As with my last article, today we’re going to take a look at a fun deck that has popped up since the release of Roaring Skies: Shedinja ROS/Mew-EX! Shedinja is a very interesting card that has gotten a lot of hype since it was first spoiled, and I’m excited to talk about it today. I spent a bit of time over Memorial Day weekend looking at various lists and tinkering with the deck, so I’m confident what we talk about here today will guide you down the right path.
As always, fun decks are not supposed to be able to compete against top-tier metagame decks (though it does sometimes happen!). The point of these decks is to highlight cards that aren’t seen in tournament play, and shine light on some of the cool interactions between them. It’s my goal that these articles will both educate you about the decks we’re talking about, as well as prepare you to build and play them as optimally as possible.
The basic idea behind the deck is to set up a Mew-EX in the Active Spot with a Shedinja on the Bench. You’ll then use Mew to copy Shedinja’s Hopeless Scream, hopefully dealing 170 damage or more to 1HKO EXs. Generally, the way to accomplish this is to attach a Rainbow Energy to Mew-EX while a Frozen City is in play, placing three damage counters onto the Mew, and then equip a Muscle Band to Hopeless Scream for 170.
The most important thing to remember when playing this deck is that while the damage ceiling is nearly limitless, it comes at a very real cost. Mew-EX is a 120 HP Pokémon that grants your opponent 2 Prizes for KOing it. If our goal is to have at least three damage counters on the Mew, that’s going to drop our HP own to 90, which makes Mew an easy target for any deck that can deal damage at a reasonable pace.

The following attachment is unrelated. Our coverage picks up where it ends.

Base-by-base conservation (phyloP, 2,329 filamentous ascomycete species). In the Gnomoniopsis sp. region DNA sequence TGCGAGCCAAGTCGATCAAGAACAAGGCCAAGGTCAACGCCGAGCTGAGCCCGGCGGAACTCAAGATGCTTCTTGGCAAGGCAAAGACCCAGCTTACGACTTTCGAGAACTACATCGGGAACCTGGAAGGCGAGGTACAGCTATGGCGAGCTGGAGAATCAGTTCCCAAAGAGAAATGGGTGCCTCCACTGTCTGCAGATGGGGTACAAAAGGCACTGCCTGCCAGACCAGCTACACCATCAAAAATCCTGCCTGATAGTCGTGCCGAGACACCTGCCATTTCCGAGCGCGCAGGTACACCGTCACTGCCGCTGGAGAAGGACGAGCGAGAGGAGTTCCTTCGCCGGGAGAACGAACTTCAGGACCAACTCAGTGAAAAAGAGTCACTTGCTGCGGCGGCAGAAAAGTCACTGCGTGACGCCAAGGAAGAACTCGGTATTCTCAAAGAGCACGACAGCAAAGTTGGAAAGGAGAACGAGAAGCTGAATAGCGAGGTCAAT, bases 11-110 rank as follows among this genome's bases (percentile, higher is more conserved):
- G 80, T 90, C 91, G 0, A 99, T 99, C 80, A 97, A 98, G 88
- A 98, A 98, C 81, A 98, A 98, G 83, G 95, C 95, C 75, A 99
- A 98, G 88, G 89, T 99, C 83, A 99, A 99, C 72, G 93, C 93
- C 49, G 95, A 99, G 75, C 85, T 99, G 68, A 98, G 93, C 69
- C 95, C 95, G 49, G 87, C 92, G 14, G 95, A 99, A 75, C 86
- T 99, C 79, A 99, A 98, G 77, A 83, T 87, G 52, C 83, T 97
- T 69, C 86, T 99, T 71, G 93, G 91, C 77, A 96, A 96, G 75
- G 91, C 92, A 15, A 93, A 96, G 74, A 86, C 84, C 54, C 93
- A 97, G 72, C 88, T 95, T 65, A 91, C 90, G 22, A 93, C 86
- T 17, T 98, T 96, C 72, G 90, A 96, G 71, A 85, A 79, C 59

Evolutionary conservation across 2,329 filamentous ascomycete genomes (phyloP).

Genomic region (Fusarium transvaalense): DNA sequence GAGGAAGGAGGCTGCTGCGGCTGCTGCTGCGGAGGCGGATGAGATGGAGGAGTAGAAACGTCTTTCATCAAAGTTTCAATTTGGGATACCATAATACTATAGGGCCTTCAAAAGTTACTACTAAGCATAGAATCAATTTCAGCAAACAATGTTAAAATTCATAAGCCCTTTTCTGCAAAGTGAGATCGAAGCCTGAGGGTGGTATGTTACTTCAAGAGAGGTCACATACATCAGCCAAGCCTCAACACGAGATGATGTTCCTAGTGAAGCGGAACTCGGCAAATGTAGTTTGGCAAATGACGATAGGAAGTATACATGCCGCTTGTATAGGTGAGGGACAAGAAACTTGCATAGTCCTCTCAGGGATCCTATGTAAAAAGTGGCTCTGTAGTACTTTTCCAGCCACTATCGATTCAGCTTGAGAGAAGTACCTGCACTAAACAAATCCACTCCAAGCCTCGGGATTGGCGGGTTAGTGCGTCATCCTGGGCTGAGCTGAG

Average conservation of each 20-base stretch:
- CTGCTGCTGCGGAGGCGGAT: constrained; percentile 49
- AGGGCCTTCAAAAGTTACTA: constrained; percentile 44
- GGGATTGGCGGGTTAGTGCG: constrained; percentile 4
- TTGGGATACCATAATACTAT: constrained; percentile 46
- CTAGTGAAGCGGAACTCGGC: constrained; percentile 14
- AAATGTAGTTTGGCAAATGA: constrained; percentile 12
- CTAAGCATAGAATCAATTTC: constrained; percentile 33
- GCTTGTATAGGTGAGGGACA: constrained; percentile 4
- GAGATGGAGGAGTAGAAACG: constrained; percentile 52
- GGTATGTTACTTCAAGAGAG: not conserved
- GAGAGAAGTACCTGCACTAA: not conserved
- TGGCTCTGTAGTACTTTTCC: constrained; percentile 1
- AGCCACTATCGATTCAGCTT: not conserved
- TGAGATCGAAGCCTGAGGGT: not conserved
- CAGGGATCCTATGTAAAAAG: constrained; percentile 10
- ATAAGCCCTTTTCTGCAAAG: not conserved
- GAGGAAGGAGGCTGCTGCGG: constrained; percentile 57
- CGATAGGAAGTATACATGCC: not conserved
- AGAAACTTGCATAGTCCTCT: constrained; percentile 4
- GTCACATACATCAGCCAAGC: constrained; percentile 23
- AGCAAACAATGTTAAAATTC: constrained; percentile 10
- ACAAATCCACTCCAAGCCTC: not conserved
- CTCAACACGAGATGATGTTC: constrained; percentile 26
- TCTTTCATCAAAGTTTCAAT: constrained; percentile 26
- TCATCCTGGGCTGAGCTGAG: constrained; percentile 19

Our answer for this issue comes in the form of cards like Crushing Hammer and Munna BCR. If we can consistently keep our opponent in an Energy drought, or put their Active to Sleep every turn, they won’t be able to do much of anything. This deck is interesting in that it is very aggressive, but cards like this allow it to play almost like a control deck (such as Exeggutor) because of how fragile our Pokémon are.
Traditionally, decks like this one (such as Night March) can win because they can expect to trade favorably with the opponent via attacking with a non-Pokémon-EX. Unfortunately, we don’t really have that option here. We’ll explore some of the ways to get around this in another section, but in most lists you can expect to never attack with a Shedinja. For this reason, the controlling cards we talked about earlier becoming even more important.
Pokémon – 15
Trainers – 37
Energy – 8
There is a lot you can do with this deck, so let me go over some of the cards I included, as well as some I didn’t.